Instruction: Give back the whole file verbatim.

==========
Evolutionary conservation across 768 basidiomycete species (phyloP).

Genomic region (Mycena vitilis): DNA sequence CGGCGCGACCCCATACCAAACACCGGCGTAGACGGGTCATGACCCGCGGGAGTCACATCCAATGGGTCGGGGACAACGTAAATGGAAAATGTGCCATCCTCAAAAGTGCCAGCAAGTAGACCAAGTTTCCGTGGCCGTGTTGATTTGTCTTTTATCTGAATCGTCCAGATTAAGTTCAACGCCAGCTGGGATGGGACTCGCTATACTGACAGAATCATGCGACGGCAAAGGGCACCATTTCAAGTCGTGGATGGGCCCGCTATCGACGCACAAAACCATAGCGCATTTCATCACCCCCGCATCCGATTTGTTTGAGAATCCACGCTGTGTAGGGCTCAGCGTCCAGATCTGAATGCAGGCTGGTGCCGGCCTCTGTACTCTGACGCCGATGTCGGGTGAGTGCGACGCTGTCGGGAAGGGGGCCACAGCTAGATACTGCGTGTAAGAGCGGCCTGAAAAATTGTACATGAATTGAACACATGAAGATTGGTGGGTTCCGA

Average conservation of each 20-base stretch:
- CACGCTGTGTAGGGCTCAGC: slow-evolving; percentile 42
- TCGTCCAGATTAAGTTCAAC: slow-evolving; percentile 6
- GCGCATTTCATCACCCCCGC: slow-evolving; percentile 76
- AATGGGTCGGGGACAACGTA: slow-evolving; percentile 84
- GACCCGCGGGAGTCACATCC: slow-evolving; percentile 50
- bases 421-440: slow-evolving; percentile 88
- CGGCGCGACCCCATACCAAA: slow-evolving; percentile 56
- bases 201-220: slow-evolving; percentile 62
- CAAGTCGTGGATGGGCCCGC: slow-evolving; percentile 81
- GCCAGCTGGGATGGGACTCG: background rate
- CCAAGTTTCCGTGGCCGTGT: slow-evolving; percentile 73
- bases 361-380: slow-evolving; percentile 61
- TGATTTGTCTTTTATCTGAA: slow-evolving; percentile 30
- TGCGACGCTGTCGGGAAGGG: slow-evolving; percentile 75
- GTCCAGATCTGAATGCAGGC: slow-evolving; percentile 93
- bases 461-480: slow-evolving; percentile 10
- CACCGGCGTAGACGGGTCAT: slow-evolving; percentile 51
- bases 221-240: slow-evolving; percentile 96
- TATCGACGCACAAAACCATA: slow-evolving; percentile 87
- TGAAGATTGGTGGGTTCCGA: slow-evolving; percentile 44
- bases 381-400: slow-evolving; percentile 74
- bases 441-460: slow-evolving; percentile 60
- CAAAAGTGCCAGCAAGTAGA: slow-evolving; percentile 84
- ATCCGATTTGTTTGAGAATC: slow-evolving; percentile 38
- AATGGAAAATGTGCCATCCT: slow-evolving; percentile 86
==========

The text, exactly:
Evolutionary conservation across 768 basidiomycete species (phyloP).

Genomic region (Mycena vitilis): DNA sequence CGGCGCGACCCCATACCAAACACCGGCGTAGACGGGTCATGACCCGCGGGAGTCACATCCAATGGGTCGGGGACAACGTAAATGGAAAATGTGCCATCCTCAAAAGTGCCAGCAAGTAGACCAAGTTTCCGTGGCCGTGTTGATTTGTCTTTTATCTGAATCGTCCAGATTAAGTTCAACGCCAGCTGGGATGGGACTCGCTATACTGACAGAATCATGCGACGGCAAAGGGCACCATTTCAAGTCGTGGATGGGCCCGCTATCGACGCACAAAACCATAGCGCATTTCATCACCCCCGCATCCGATTTGTTTGAGAATCCACGCTGTGTAGGGCTCAGCGTCCAGATCTGAATGCAGGCTGGTGCCGGCCTCTGTACTCTGACGCCGATGTCGGGTGAGTGCGACGCTGTCGGGAAGGGGGCCACAGCTAGATACTGCGTGTAAGAGCGGCCTGAAAAATTGTACATGAATTGAACACATGAAGATTGGTGGGTTCCGA

Average conservation of each 20-base stretch:
- CACGCTGTGTAGGGCTCAGC: slow-evolving; percentile 42
- TCGTCCAGATTAAGTTCAAC: slow-evolving; percentile 6
- GCGCATTTCATCACCCCCGC: slow-evolving; percentile 76
- AATGGGTCGGGGACAACGTA: slow-evolving; percentile 84
- GACCCGCGGGAGTCACATCC: slow-evolving; percentile 50
- bases 421-440: slow-evolving; percentile 88
- CGGCGCGACCCCATACCAAA: slow-evolving; percentile 56
- bases 201-220: slow-evolving; percentile 62
- CAAGTCGTGGATGGGCCCGC: slow-evolving; percentile 81
- GCCAGCTGGGATGGGACTCG: background rate
- CCAAGTTTCCGTGGCCGTGT: slow-evolving; percentile 73
- bases 361-380: slow-evolving; percentile 61
- TGATTTGTCTTTTATCTGAA: slow-evolving; percentile 30
- TGCGACGCTGTCGGGAAGGG: slow-evolving; percentile 75
- GTCCAGATCTGAATGCAGGC: slow-evolving; percentile 93
- bases 461-480: slow-evolving; percentile 10
- CACCGGCGTAGACGGGTCAT: slow-evolving; percentile 51
- bases 221-240: slow-evolving; percentile 96
- TATCGACGCACAAAACCATA: slow-evolving; percentile 87
- TGAAGATTGGTGGGTTCCGA: slow-evolving; percentile 44
- bases 381-400: slow-evolving; percentile 74
- bases 441-460: slow-evolving; percentile 60
- CAAAAGTGCCAGCAAGTAGA: slow-evolving; percentile 84
- ATCCGATTTGTTTGAGAATC: slow-evolving; percentile 38
- AATGGAAAATGTGCCATCCT: slow-evolving; percentile 86